Please Do Not Try the Watermelon Cleanse From 'Cheer'
Audiences were baffled to hear about cheerleading star Gabi Butler's watermelon cleanse. What is the diet and is it safe? Details inside.
Content warning: This article contains mentions of disordered eating that may be triggering to some readers.
We honestly didn't know how much we missed Netflix's Cheer until Season 2 finally rolled around, pretty much exactly two years after the series premiered.
Just when we thought we had seen all the ins and outs of the rigorous sport, fully obsessed over the many memorable and talented characters, and practiced our mat talk sufficiently in front of the mirror, Season 2 managed to show us that there is way more to learn about the world of competitive cheer and the college students who devote their lives to winning at Daytona.
Of all the questions on viewers' minds, one in particular has fans scratching their heads. In an early episode of Season 2, superstar Gabi Butler tells the cameras that she's about to start a watermelon cleanse while she and her team work on choreography — in other words, when they're not doing intense physical training.
But what in the world is this watermelon cleanse? Is it healthy to do? Keep reading to learn what fans and nutritionists are saying.
What is the watermelon cleanse Gabi Butler mentions in 'Cheer'?
Yes, Season 2 of Cheer sees several familiar faces, some new additions, and a whole new competitive cheer team, but one detail that caught many viewers' attention was the watermelon cleanse Gabi Butler mentioned in passing.
The flyer, whose extremely rigorous training we observe throughout both seasons of Cheer, admitted to only eating watermelon on low-intensity days. Speaking with Extra, she described the cleanse as a type of fasting.
"OK, so we do this thing," she told the interviewer, per Screen Rant. "It's basically a watermelon fast, so you're not actually fasting, but you're getting like something in your stomach." As for how frequently she does the cleanse? "I will do it every once in a while when I feel like I've been eating really bad," she shared.
While Gabi is aware some fans might judge her watermelon diet, she is steadfast in her belief that it's "not something that's unhealthy." She explained that the fast doesn't just benefit her body ("what watermelon does is it clears everything because it's mostly water," she said), it also improves her mood.
Is the watermelon diet safe?
Despite Gabi's mom telling her daughter that she should be eating plenty of food given how many calories she burns during her strenuous workouts, the cheer star explains that she only does the cleanse when the team is focused on choreography.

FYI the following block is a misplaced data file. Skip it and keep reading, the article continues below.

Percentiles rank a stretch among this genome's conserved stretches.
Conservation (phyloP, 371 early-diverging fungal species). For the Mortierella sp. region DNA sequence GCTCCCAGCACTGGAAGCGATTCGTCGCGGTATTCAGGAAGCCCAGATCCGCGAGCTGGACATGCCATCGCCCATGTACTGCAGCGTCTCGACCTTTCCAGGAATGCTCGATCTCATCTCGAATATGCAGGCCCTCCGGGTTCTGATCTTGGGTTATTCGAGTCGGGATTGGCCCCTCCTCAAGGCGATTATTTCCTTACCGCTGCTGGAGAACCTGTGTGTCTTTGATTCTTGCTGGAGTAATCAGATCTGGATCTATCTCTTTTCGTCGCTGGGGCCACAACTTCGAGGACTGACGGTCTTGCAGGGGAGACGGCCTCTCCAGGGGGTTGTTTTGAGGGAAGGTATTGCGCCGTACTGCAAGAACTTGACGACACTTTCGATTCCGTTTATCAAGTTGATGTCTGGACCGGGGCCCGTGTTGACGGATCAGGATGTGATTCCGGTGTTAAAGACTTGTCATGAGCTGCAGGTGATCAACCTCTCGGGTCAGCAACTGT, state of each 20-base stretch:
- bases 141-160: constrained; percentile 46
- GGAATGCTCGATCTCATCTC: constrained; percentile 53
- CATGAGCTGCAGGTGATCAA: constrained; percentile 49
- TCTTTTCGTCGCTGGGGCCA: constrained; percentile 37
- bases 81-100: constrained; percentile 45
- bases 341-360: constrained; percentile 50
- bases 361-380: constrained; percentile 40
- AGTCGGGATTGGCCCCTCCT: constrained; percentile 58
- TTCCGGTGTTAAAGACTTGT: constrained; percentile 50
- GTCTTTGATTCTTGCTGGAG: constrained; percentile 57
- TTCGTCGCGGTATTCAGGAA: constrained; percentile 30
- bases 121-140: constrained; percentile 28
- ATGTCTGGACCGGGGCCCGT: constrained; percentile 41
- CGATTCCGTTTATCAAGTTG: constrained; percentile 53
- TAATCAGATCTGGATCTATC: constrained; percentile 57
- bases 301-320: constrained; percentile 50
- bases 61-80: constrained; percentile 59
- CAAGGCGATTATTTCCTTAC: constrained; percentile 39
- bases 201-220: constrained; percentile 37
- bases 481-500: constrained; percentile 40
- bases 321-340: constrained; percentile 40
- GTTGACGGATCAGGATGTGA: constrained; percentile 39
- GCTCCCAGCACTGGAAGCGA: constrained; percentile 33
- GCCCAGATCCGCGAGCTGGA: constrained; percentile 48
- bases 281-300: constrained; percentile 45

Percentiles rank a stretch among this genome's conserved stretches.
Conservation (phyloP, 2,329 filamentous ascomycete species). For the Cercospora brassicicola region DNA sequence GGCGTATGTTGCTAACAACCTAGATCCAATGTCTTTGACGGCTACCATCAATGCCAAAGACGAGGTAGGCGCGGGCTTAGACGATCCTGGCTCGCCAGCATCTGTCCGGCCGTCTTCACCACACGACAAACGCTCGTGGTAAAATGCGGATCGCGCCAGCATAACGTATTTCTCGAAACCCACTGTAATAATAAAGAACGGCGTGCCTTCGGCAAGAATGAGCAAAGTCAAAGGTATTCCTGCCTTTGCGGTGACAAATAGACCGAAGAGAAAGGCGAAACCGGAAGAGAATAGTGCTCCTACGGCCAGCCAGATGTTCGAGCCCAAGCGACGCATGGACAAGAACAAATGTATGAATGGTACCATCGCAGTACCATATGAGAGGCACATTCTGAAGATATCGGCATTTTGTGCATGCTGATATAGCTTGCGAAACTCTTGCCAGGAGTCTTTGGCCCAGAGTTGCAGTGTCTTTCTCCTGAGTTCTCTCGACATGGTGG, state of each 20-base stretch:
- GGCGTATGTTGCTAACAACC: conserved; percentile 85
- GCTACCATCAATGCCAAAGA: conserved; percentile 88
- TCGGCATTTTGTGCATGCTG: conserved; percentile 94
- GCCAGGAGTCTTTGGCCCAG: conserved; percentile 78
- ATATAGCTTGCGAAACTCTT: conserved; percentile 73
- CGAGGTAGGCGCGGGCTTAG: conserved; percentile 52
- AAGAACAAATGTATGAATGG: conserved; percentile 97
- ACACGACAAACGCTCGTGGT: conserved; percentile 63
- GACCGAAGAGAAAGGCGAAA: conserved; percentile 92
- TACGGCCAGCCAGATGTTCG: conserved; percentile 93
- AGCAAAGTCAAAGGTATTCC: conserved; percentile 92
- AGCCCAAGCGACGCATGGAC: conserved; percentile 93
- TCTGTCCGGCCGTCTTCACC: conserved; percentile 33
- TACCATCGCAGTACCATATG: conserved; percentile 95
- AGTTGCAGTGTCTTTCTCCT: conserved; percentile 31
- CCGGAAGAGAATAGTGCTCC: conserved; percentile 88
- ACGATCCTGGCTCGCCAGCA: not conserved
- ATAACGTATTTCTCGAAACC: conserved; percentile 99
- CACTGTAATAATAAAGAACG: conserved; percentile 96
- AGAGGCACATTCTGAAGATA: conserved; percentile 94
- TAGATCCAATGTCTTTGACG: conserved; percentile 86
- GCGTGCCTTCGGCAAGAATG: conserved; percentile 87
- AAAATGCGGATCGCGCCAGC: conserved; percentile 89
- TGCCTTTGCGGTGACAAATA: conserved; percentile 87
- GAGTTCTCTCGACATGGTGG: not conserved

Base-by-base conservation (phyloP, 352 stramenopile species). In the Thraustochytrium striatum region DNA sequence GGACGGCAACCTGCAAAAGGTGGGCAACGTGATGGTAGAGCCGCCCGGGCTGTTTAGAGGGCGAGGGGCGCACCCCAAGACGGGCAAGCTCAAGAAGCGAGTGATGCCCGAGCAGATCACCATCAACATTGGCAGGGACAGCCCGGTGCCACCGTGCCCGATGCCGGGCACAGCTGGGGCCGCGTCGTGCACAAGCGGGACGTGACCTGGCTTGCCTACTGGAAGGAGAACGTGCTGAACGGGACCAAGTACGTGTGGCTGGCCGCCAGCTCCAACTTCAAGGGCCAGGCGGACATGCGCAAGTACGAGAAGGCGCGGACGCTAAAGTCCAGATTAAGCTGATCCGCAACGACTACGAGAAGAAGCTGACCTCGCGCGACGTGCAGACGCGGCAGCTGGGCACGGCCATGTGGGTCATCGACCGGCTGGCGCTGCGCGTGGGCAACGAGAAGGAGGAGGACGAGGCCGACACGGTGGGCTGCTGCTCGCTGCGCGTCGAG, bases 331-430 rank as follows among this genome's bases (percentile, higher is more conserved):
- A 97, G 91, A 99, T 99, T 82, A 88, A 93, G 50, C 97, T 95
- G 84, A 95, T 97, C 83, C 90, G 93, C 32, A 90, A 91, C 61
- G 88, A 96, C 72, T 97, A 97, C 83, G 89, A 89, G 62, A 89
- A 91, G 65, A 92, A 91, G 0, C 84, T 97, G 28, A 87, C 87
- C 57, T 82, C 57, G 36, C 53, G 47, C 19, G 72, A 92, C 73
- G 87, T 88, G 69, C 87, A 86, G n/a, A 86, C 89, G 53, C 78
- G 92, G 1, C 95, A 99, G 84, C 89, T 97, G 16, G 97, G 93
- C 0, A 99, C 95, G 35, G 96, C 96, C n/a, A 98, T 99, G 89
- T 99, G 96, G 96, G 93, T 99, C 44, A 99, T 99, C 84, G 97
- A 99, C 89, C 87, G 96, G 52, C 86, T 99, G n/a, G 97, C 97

But viewers should be extremely cautious about following Gabi's diet. According to what registered dietician Kim Rose told Yahoo! News, "a diet that contains only watermelon raises a lot of red flags." The nutritionist explained that while the fruit does "contain fiber, some protein, and other nutrients, it is literally a bite of water — over 90 percent water, to be more specific."
In conclusion, "watermelon does not contain enough fat, protein, carbohydrates, nor vitamins and minerals to meet the needs of the human body," Kim explained.
Another nutritionist told the outlet that "the claims that the watermelon diet can help clear out toxins in your body are just bogus"; that's what one's livers and kidneys are for.
Many viewers are upset with Netflix for not providing a content warning on 'Cheer.'
The internet has taken notice of Gabi's alarming diet and many are speaking out against Netflix for not providing audiences — many of whom are young and look up to the squad, particularly to superstar Gabi Butler — with adequate eating disorder resources on Cheer, as they do for some of their other content that deals with triggering material.
The topic has made the rounds on Reddit, Twitter, and TikTok, with one TikToker and former competitive cheerleader by the name of Dani calling Netflix out for not adding an eating disorder resource slide at the end of episodes that show disordered eating behaviors.
"In Season 1, we saw a lot of harmful dieting behaviors," Dani begins. "It's a documentary and it's the reality of being on comp[etitive] cheer. But you know what really pisses me off? We're going on the second season of Netflix not offering any resources at the end of their episodes — episodes with clear disordered eating behaviors," she continues.
Society doesn't really think it's that much of a problem because no one wants to admit that dieting can be lethal. Dieting can cause eating disorders, which happen to be the most fatal mental illness." "Do better, Netflix," her video concludes.
Seasons 1 and 2 of Cheer are streaming on Netflix.
If you or someone you know is struggling with an eating disorder, call the National Eating Disorders Association helpline at 1-800-931-2237.